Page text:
High-Efficiency Cotton Pickers

Dan Miller
By  Dan Miller , Progressive Farmer Senior Editor
John Deere CP770 (Photo provided by John Deere)

John Deere is building a pair of new cotton-harvesting machines with greater productivity, a large cab packed with its best technologies and powered by Deere's 13.6-liter engines. Deere claims the machines, CP770 cotton picker and CS770 cotton stripper are the most productive and efficient it has ever built.

The CP770 cotton picker packs 8% more seed cotton into the module, resulting in a reduction in wrap and hauling costs by up to 8%.

Deere's 13.6-liter PowerTech engine and hydraulic power module improve fuel efficiency by up to 20% in the CP770 (555 hp) and up to 15% for the CS770 (515 hp) compared to their predecessors, Deere says.

Deere has been developing the picker and stripper for four years. Produced at Deere's Des Moines, Iowa, works, it will be sold into all major cotton markets -- Australia, Brazil, China, South Africa -- and cotton-growing areas of the U.S.

The new CP770 picker and CS770 stripper are about 75% brand new. "We've had great machines that revolutionized the cotton-harvesting industry," says Christopher Murray, cotton product manager, John Deere. "But, our customers want more productivity, more technology, lower cost of harvests and more profitability. These are not upgraded [690s]."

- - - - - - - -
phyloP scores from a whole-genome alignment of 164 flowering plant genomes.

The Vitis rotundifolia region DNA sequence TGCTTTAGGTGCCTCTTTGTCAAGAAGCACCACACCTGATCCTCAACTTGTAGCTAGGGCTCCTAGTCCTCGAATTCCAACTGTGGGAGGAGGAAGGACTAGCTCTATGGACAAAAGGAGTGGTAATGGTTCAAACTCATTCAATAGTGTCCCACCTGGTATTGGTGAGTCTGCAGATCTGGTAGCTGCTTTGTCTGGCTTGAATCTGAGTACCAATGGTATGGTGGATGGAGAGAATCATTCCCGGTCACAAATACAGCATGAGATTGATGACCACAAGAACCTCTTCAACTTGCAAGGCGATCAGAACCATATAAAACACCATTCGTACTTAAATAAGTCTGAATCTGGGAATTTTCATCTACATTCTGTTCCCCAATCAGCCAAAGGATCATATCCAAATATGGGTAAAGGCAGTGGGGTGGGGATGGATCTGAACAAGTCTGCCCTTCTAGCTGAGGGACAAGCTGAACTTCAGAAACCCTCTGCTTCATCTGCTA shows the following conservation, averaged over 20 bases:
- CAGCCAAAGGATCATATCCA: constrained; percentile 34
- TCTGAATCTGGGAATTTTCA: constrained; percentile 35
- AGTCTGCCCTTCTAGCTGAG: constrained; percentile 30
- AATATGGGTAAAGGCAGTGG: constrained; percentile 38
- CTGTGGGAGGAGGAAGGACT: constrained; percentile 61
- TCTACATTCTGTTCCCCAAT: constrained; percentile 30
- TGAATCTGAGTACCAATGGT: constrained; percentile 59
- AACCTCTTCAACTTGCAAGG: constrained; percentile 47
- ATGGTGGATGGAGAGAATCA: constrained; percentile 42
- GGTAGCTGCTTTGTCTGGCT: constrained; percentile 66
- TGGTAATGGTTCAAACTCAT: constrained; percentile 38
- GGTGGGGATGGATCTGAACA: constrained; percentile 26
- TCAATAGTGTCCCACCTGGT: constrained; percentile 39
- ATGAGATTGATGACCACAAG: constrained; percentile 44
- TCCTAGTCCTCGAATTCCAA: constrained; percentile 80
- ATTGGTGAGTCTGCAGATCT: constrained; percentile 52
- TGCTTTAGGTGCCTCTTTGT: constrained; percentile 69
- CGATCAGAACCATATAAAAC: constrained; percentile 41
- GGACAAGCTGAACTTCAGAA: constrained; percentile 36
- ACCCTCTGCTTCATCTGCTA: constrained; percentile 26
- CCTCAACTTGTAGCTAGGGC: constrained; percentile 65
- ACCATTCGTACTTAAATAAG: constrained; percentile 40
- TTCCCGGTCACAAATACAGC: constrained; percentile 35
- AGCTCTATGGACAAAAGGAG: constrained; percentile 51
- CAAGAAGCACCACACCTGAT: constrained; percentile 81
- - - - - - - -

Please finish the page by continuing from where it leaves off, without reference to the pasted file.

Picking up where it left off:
The CP770, Deere says, is 5% more productive than the CP690. That means harvesting 4.4 more acres per 10-hour day. The CP770's round module builder is capable of making modules 2% larger and 5% denser. Once the cotton is collected, the CP770 wraps and ejects the module in just over 30 seconds.

The CS770 cotton stripper sports a new 12-row folding header compared to eight rows on the CS690. The bigger head makes the machine up to 48% more productive. The cotton stripper provides a two-point increase in turnout with its new field cleaner and packs up to 5% more cotton into a module while harvesting up to 100 more acres per 10-hour day compared to the 690.

The cab is quiet and large (30% larger). In fact, it's the same cab found on Deere's X9 combine. Operators will find that controls in these cabs closely match those found in other Deere machinery. That's intentional.

"The CommandARM controls are consistent [with other Deere machinery], whether you have an 8R tractor, sprayer or [now the] cotton harvester," Murray says. "We wanted what we call 'walk up easy.' If you're going from one machine to the next, we want to make sure that the learning curve is very short."



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